The federal Office for Civil Rights on Wednesday accused the University of Vermont Medical Center of illegally forcing nurses to assist in abortions despite their religious objections.
But the hospital disputed those findings and criticized the office for a blindsiding public announcement that made a national example of UVM Medical Center in the Trump administration's effort to expand protections for religious objectors.
The medical center also defended its approach to balancing protections for employees' beliefs with patients' access to legal care.
UVM Medical Center could lose federal funding if it refuses to change its policies.
Longstanding federal laws known as the Church Amendments bar hospitals that receive certain federal grants from forcing employees with religious or moral objections to perform abortions or sterilizations.
UVMMC began offering elective abortions in 2017. The following year, the hospital updated its policy to allow employees to excuse themselves from the procedure, except in situations when other staff were unavailable to step in.
The Office for Civil Rights said the policy runs afoul of federal law. "Such situations of conflict are only possible because UVMMC chooses to provide abortion services while not adopting staffing plans and rotations that fully respect the known requests of its professionals," the office wrote in a Notice of Violation letter issued Wednesday.
An investigation by the office's new Conscience and Religious Freedom Division, a Trump administration initiative, found that on one occasion, a nurse assigned to assist in an elective abortion didn't know the nature of the procedure until she entered the room — the result of being "deliberately misled" by supervisors.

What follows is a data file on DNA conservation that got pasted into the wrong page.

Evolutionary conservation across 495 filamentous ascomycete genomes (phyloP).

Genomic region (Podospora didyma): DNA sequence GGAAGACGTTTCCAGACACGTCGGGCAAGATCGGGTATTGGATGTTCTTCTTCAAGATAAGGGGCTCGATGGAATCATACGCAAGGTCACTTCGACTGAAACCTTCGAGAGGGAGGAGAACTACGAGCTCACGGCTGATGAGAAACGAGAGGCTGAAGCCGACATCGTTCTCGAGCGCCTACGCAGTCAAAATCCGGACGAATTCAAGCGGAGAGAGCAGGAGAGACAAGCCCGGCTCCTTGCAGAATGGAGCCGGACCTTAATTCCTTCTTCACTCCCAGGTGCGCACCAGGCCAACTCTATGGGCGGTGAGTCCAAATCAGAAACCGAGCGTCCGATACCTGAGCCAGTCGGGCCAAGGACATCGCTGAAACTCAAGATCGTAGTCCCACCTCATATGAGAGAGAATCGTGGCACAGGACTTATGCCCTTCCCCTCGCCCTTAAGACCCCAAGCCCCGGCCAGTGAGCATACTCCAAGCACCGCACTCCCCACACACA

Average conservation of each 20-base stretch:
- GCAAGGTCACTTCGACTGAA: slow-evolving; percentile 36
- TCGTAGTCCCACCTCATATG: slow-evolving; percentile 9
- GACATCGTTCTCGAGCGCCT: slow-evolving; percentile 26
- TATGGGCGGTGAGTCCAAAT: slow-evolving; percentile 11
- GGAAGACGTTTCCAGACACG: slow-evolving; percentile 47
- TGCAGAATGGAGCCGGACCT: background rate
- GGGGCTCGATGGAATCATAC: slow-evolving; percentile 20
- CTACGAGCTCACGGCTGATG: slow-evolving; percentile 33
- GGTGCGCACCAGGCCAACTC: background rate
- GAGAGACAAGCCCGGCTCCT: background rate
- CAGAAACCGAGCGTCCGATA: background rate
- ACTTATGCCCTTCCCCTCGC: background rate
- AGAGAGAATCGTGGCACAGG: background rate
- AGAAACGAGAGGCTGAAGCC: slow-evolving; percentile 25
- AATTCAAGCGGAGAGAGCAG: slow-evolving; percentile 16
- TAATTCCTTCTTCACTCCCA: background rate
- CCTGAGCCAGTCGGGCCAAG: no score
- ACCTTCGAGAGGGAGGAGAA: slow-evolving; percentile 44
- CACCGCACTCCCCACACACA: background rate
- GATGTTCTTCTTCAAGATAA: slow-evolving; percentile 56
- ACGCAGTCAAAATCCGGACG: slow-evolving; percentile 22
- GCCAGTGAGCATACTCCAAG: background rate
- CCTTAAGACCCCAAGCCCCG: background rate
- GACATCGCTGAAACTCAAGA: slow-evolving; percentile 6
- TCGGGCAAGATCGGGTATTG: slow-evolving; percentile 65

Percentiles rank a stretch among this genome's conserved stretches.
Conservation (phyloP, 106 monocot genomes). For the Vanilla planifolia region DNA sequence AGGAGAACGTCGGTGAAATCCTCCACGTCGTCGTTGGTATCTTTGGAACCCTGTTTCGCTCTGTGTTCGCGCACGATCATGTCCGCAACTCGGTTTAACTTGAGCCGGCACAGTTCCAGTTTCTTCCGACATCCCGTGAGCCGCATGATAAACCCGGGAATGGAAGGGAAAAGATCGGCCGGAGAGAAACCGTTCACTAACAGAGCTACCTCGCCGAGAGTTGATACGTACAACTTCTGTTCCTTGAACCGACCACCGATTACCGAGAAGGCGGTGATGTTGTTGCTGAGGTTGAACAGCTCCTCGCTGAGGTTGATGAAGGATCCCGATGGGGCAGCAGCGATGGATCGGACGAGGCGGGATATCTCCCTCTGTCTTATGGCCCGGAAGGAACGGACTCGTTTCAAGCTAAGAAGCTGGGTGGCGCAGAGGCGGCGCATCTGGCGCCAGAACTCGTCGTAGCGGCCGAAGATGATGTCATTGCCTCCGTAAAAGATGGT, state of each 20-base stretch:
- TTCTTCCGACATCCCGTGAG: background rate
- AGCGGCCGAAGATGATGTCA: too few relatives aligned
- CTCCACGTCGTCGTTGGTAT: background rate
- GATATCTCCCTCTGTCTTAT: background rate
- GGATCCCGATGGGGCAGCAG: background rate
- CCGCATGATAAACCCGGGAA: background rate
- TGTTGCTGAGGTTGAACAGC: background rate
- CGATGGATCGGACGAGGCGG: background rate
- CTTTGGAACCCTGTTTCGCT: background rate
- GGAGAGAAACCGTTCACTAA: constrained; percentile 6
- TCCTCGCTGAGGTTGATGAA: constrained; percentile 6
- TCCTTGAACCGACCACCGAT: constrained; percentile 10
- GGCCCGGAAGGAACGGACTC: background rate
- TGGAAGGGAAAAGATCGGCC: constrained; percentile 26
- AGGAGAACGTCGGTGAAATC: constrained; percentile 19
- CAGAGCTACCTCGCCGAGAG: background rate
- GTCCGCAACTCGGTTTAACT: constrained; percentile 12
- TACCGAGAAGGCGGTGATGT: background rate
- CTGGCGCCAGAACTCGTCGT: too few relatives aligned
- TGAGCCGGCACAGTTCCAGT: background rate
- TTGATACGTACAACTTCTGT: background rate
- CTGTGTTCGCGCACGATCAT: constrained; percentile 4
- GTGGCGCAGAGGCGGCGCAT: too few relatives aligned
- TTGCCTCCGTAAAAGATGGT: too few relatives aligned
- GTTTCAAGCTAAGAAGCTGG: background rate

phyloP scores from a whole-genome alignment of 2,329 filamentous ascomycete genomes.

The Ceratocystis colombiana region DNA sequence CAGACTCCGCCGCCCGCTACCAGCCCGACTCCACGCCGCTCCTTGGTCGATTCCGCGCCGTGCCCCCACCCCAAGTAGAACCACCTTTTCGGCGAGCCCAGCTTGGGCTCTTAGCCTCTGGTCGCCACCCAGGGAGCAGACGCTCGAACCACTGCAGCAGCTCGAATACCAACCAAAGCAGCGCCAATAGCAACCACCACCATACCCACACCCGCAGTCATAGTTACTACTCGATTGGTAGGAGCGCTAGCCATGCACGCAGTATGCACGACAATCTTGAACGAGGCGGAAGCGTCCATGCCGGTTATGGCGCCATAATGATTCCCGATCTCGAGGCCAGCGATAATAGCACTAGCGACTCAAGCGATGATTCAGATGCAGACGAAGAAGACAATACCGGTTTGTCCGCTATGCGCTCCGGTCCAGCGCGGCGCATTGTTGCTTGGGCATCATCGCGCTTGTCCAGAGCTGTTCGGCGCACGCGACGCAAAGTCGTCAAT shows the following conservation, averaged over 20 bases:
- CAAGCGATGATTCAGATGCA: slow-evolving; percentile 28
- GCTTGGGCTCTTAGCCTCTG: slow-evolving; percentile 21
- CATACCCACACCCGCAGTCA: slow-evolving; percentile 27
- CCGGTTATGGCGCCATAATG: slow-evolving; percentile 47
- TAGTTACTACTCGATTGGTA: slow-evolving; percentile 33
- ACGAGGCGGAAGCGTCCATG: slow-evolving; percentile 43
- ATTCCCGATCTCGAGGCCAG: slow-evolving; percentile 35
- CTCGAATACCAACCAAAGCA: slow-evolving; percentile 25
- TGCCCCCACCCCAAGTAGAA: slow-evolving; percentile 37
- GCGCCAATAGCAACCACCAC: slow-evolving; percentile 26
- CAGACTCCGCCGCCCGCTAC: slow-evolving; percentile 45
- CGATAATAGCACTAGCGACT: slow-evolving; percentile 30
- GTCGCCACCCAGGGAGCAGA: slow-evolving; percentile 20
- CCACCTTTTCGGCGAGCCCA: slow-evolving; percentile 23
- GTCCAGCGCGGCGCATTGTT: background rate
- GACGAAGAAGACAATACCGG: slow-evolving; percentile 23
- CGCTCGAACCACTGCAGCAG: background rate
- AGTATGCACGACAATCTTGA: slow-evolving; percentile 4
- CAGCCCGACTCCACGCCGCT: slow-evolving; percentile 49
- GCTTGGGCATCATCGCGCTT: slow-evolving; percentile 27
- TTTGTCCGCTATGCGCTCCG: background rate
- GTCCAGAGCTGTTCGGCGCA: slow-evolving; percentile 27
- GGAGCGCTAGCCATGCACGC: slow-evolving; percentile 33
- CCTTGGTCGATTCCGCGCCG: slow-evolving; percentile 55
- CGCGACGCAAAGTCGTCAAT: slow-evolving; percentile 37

"The doctor — knowing the nurse objected to assisting in abortions — told the nurse, 'Don't hate me,'" a summary of the government's findings states. "The nurse again objected, and other staff were present who could have taken the nurse’s place, but the nurse was required to assist with the abortion anyway."
The nurse, whose name was redacted, complied, fearing that she would be fired or be reported to a licensing agency if she refused, the letter states. She was "deeply traumatized" and filed a federal discrimination complaint in May 2018, it states.
Investigators concluded that the hospital intentionally discriminated against employees who oppose elective abortion. The violation letter lists four managers said to have expressed "overt disregard or hostility" to religious objections, though their names were redacted in the public version.
The letter gives the medical center a month to explain whether it will make changes to comply with the law. It received about $1.6 million in federal assistance over the last three years, according to the letter.
In a statement, hospital spokesperson Annie Mackin said the hospital investigated the allegations internally and found that they "were not supported by the facts." Wednesday's "disappointing" public announcement, picked up by national news outlets, came without advance warning, Mackin said.